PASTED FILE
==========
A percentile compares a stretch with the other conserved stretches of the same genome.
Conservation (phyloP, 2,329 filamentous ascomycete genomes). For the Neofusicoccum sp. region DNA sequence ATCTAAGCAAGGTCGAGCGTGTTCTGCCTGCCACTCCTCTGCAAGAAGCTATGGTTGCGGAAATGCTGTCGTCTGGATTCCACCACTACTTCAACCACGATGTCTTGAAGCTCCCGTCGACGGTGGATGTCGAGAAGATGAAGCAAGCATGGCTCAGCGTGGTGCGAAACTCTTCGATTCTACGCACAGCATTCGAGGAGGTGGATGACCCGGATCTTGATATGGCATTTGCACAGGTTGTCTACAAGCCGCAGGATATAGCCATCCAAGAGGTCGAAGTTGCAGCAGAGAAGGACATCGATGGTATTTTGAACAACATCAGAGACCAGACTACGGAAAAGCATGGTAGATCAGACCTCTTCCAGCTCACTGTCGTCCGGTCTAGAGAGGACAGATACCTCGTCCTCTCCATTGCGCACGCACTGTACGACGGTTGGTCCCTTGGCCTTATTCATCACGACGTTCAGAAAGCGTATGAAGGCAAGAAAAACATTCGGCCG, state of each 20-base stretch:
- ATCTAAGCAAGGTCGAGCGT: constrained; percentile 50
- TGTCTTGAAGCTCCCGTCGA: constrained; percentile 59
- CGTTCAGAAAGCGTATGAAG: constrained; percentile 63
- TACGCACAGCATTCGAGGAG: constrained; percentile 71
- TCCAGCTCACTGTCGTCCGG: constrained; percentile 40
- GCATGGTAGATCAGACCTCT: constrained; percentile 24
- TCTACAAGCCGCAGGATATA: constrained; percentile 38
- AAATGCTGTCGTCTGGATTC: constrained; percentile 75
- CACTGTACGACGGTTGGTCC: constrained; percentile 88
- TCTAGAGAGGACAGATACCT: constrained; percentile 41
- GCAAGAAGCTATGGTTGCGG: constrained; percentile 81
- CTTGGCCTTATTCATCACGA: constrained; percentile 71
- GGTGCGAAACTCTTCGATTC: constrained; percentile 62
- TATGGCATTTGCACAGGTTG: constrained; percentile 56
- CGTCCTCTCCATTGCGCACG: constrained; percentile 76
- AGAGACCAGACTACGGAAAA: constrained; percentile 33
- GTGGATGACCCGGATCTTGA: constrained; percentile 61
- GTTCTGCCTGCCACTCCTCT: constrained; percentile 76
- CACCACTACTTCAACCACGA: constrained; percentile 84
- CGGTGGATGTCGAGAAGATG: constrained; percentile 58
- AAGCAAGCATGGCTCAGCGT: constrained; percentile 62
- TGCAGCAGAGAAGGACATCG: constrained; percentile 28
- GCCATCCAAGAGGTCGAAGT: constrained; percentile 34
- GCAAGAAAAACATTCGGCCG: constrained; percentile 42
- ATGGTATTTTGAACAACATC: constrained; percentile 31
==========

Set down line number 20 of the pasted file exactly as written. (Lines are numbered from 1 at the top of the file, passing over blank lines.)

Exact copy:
- GTTCTGCCTGCCACTCCTCT: constrained; percentile 76